If you find someone who thinks it is smart to go without insurance for their house, you might think they are insane. After all, our home is a large asset, protects our family’s safety, and provides the comfort of a roof over our heads. Our vehicles are worth even less and get the same treatment. Ask many investors what protection they have for their portfolios, which are often worth more than their home, let alone their car, and you will typically get a blank stare.

According to the Insurance Information Institute, 95% of all homeowners carry insurance, and of those, approximately 6% file a claim in a given year. 97.7% of those claims result from property damage or theft. Property damage from wind and hail, water damage, and fire make up the bulk of these losses. While fire results in the largest claims, wind and hail damage are reported at 10x the rate of fire. Using simple math, we can determine that any one person would file a claim on average once every 16 years. 

If we look at the investment market, from 2000, the S&P dropped more than 10% five times and more than 20% another five times (using only month-end numbers). Unlike damage to a structure, the market can “fix itself” by recovering losses. Large drops in the index can take years to recover; however, as we have covered in previous articles, including “A Better SPY?” that addressed the potential for better approaches to the market.

So how would one “buy” insurance for their portfolio? After all, insurance companies would probably not want the exposure of providing it. This occurs for a few reasons, namely that losses would impact their customers at the same time, their investments also would be impacted, and the risk is unpredictable, so underwriting would be difficult or impossible to calculate. Investors, therefore, have a few choices:

  1. Diversification
  2. Hedging with puts
  3. Timing (sitting on cash)

With 15 years in the futures industry, I will continue to loudly proclaim that diversification is the wisest and simplest thing every investor can do for their portfolio. Using non-correlated assets that make money alongside traditional asset classes over long periods can offer a “free lunch” of better risk-adjusted returns with lower volatility. I would also argue that futures trading, with its non-directional nature and ability to profit from all sectors on the long and the short side, offers perhaps the most attractive non-correlation of any asset class. 

People often think about trend following when they hear about the futures market. Much like the recessions of the early 2000s, 2008, and 2020 the IASG Trend Following Index is once again positive YTD by over 9% during a declining market https://www.iasg.com/en/indexes/trend-following-index. Manager A, which is Adalpha Asset Management’s Short Term Program referenced in this article written in 2020, discusses the benefit of this strategy alongside the S&P, which is also up 9% YTD. Like previous periods, a declining market showed more predictability and larger moves that were easier for CTAs to trade. The key is to use bonds, real estate, commodity exposure, or any other asset classes that can profit when your portfolio is struggling.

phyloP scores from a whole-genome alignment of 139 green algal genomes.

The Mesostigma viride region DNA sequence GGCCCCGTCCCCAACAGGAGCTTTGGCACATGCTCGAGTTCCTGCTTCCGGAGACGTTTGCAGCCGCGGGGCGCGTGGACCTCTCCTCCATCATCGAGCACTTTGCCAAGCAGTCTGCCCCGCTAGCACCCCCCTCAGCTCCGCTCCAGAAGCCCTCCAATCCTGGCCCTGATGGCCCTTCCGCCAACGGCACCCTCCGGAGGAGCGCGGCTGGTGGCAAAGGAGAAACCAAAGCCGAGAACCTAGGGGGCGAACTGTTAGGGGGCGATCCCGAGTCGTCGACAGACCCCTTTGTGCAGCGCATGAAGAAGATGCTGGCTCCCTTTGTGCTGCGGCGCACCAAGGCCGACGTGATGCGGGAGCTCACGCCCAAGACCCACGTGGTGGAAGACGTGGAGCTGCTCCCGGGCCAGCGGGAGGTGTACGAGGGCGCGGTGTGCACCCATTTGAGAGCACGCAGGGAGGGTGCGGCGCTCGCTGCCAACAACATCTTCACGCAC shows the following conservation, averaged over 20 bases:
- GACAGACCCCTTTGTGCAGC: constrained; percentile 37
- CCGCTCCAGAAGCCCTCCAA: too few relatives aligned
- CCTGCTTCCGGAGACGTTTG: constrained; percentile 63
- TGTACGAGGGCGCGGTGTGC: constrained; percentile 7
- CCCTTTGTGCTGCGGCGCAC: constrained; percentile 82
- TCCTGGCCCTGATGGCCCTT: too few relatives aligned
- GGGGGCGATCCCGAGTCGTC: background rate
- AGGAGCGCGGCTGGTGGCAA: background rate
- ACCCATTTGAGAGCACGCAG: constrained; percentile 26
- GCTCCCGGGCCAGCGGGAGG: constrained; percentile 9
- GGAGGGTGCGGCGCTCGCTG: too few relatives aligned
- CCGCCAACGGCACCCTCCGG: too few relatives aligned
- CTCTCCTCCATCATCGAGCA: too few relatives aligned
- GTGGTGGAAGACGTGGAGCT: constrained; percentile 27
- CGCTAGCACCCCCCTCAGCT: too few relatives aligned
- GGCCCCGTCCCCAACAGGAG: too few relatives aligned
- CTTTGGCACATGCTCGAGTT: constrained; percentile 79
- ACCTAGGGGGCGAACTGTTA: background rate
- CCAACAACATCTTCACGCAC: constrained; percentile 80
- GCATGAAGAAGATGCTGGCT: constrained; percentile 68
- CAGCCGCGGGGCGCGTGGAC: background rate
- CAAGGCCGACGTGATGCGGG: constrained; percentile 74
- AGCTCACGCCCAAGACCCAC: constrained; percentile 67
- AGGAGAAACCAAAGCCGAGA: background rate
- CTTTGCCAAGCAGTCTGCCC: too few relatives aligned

Options can be used strategically to hedge risk as well. The benefit of these is that they can offset your risk perfectly. The downside is that unless they pay off, they result in a total loss of investment. We covered many of these drawbacks in our article, “Why Traditional Hedges Fail.” These include the fact that the amount you spend on the hedge accumulates over time and often matches the loss had you just skipped it entirely. Timing is another idea, but decades of research show that not only are retail investors poor timers, but professional investors are as well. Keeping some cash on the sidelines can be a viable strategy, but the dangers shown with the current inflation rate and a 0% return on this money guarantees a loss. 

So why doesn’t everyone utilize insurance for their portfolio? The simple reason is that insurance is often painful to buy. It hedges a future unknown potential risk but costs money now. Like insurance, some alternative investments underperform in normal market conditions. This should be expected. The key is to re-balance portfolios annually or after large shocks and remind yourself of the purpose of each component of your investment strategy. After all, we do not buy insurance on our house because we enjoy it. We do so in case it catches fire. This year the market has been burning. Don’t get caught without protection. 

Please call or email me if you feel that you need a better risk management plan for your portfolio. 

Managers referenced in this article include Adalpha Asset Management, Agility, Covenant Capital, Quantica, and Goldman Asset Management.

Photo by Pawel Czerwinski on Unsplash